Indiana Christian School Cuts Ties With Cub Scouts Over Useless Policy Change
Indianapolis' Heritage Christian School decided to end its relationship with Cub Scout Pack 316, the local elementary school chapter of Boy Scouts of America (BSA), this week following BSA's controversial decision last month not to exclude openly gay boys.
"Our school's mission is to glorify God, discipline students and pursue excellence in education, with the Bible as our foundation and Jesus Christ as our focus," school CEO Jeff Freeman wrote in a statement to the local Indianapolis Star. "Heritage Christian School leadership has made a very difficult decision not to continue its charter sponsorship of our local Troop as we are no longer in alignment with the Boy Scouts of America."
But Kathy Meyers, committee chair for Pack 316, told The Christian Post on Friday that "this was not any sort of issue." Meyers said the national policy change would have no impact on the pack, because the children are too young to even think about sexual orientation.
"These are cub scouts – these are first through fifth graders, so we're all disappointed that this has to be a topic at all," she said.
The pack committee chair, however, said that the pack leaders "weren't shocked," and knew the school would likely come to this decision.
Speaking about the parents, Meyers said, "I would say that a majority can respect the school's decision." She announced an upcoming meeting to discuss further plans, and mentioned the national scouting group On My Honor, which openly strives "to create an alternative program to the Boy Scouts," as an option.
She said that her son who has now attained the rank of Star – two away from the highest Eagle award – will remain in scouting because it gives him important "leadership and life skills," and "he enjoys it." Nevertheless, since all the boys in the pack are also students at the school, it may make sense for Pack 316 to abandon BSA.
"There have been some organizations that have decided not to renew their charters with Scouting but most are continuing with the program, but we can't yet quantify the impact of the amended policy," wrote Deron Smith, BSA's director of public relations, in a statement to CP.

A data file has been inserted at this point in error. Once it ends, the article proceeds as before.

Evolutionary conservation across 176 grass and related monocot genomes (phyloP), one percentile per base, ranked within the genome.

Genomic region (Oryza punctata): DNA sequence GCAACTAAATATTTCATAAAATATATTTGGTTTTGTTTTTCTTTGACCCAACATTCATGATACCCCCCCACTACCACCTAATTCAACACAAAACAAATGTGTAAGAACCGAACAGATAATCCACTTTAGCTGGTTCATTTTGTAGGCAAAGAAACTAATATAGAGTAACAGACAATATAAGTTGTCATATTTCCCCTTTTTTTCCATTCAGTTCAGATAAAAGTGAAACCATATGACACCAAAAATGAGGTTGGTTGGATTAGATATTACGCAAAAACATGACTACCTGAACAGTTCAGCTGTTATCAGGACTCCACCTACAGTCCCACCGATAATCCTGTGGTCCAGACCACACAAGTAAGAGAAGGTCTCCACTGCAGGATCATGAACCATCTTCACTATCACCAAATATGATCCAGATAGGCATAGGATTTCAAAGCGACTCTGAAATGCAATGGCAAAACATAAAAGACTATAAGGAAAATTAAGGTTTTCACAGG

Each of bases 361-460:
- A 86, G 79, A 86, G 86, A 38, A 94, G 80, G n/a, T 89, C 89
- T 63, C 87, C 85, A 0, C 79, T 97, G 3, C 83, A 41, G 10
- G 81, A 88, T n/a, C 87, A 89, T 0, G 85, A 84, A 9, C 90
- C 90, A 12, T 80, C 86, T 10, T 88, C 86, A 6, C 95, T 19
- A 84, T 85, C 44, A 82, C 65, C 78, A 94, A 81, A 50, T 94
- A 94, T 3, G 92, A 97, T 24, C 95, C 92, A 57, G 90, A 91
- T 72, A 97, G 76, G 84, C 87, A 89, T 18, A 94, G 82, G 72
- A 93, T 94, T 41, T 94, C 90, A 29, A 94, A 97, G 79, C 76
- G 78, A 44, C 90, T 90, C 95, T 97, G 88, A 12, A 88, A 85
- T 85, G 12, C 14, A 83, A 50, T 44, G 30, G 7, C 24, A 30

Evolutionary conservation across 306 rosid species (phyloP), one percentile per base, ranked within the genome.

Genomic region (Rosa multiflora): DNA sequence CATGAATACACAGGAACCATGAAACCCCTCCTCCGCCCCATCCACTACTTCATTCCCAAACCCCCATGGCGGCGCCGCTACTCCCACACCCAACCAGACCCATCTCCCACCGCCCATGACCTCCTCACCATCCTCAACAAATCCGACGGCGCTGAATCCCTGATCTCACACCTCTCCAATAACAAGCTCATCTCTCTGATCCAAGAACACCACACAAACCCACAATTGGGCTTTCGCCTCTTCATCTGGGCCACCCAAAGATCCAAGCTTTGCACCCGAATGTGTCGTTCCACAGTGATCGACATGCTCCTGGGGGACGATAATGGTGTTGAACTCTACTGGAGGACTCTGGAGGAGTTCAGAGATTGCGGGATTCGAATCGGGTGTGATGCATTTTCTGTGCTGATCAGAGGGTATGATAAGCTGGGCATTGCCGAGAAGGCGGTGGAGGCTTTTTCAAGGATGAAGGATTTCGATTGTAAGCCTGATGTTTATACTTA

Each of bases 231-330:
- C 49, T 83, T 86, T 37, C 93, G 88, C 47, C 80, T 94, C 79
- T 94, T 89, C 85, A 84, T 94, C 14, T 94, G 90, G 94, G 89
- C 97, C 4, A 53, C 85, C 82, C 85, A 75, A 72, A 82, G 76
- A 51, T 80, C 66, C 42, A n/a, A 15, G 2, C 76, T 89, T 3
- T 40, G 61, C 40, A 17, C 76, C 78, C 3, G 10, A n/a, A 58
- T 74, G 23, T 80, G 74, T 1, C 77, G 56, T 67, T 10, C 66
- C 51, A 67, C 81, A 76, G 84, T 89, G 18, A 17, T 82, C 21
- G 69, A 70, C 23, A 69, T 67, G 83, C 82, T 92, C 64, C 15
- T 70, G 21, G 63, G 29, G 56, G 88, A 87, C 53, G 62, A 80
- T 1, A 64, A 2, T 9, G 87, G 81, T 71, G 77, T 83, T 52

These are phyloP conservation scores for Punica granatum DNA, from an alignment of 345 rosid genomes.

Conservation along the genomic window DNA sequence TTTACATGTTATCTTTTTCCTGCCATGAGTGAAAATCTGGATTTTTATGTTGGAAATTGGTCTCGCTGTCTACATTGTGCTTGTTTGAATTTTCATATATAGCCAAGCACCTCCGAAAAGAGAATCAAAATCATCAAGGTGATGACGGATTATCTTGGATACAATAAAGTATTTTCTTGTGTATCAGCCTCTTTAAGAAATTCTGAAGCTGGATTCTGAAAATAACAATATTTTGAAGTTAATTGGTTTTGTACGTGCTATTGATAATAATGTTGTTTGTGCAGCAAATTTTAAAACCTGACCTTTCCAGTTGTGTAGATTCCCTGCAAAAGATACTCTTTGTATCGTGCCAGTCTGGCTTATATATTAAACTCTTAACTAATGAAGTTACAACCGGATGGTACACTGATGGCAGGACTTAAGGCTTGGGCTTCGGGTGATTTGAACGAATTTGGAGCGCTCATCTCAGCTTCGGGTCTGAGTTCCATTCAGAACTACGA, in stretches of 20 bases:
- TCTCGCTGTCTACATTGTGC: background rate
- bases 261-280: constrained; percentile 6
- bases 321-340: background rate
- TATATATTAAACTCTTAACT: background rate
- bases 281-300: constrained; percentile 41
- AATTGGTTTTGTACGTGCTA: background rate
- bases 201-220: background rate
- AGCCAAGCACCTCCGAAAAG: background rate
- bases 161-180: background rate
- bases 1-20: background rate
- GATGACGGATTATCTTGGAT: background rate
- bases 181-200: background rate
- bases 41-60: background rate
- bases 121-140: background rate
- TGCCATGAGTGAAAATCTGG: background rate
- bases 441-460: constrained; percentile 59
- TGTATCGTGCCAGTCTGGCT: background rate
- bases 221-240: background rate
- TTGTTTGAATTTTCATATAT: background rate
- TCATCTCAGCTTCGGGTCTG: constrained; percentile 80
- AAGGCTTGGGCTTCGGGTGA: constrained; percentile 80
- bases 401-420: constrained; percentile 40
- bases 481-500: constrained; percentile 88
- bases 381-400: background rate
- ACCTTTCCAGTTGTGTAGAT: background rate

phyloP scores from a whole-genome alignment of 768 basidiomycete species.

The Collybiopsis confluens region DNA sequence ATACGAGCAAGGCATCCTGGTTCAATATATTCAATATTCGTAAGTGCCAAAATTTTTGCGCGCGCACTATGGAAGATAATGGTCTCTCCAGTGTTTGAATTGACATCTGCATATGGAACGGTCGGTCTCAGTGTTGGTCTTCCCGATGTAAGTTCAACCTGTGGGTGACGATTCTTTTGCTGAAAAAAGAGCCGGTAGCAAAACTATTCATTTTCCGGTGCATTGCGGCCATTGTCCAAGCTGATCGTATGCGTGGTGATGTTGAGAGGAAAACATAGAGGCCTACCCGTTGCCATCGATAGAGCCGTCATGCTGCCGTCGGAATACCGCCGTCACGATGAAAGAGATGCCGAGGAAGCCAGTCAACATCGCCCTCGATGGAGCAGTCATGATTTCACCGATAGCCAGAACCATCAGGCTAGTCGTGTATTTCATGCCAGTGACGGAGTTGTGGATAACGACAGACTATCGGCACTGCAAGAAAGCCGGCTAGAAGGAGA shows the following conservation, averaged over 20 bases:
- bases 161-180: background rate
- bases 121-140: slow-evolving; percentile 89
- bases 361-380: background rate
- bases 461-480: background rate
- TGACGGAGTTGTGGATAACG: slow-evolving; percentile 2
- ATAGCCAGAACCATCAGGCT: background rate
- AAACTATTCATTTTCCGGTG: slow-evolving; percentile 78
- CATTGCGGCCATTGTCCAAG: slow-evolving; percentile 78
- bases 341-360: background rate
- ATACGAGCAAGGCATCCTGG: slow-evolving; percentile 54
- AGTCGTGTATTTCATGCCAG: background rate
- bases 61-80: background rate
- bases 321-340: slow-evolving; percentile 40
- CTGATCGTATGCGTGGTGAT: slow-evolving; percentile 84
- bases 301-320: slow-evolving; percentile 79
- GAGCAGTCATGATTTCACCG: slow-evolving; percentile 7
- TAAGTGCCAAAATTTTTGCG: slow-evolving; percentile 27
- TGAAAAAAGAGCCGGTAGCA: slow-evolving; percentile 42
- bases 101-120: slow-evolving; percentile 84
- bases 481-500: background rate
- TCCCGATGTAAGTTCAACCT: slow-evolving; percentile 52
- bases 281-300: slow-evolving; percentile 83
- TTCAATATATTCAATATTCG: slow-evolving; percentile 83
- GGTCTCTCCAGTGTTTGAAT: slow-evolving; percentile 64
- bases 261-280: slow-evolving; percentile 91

When organizations decide not to re-charter, "our executives work with troop leadership to identify another suitable chartered organization and ensure a smooth transition for the families involved," the statement continued.
Other organizations in the area have offered support for Boy Scout groups which may face such rejection. Rick Carrell, pastor for The Southeast Project Church, argued in favor of the BSA decision. "When Christ said, 'Let the little children come to me,' he wasn't judging them," Carrell told the Indianapolis Star.
Dan Gangler, director of communication for the Indiana Conference of the United Methodist Church, said only one Indiana church in over 1,150 has decided to separate itself with BSA. Spokesman Greg Otolski of the Roman Catholic Archdiocese of Indianapolis said he didn't know of any parish seeking to cut ties.
"Basically, this new rule says the Boy Scouts are not going to discriminate against gays," Otolski told the Indianapolis Star. "We don't have any issue with that."
In his official statement to CP, the BSA's Deron Smith explained how the June decision reflects "the beliefs of most of Scouting's major religious chartered organizations."
"This policy reaffirms that doing ones 'duty to God' is absolutely explicit and one of the fundamental principles of Scouting and states that sexual conduct by any Scout, heterosexual or homosexual, is contrary to the virtues of Scouting," Smith wrote.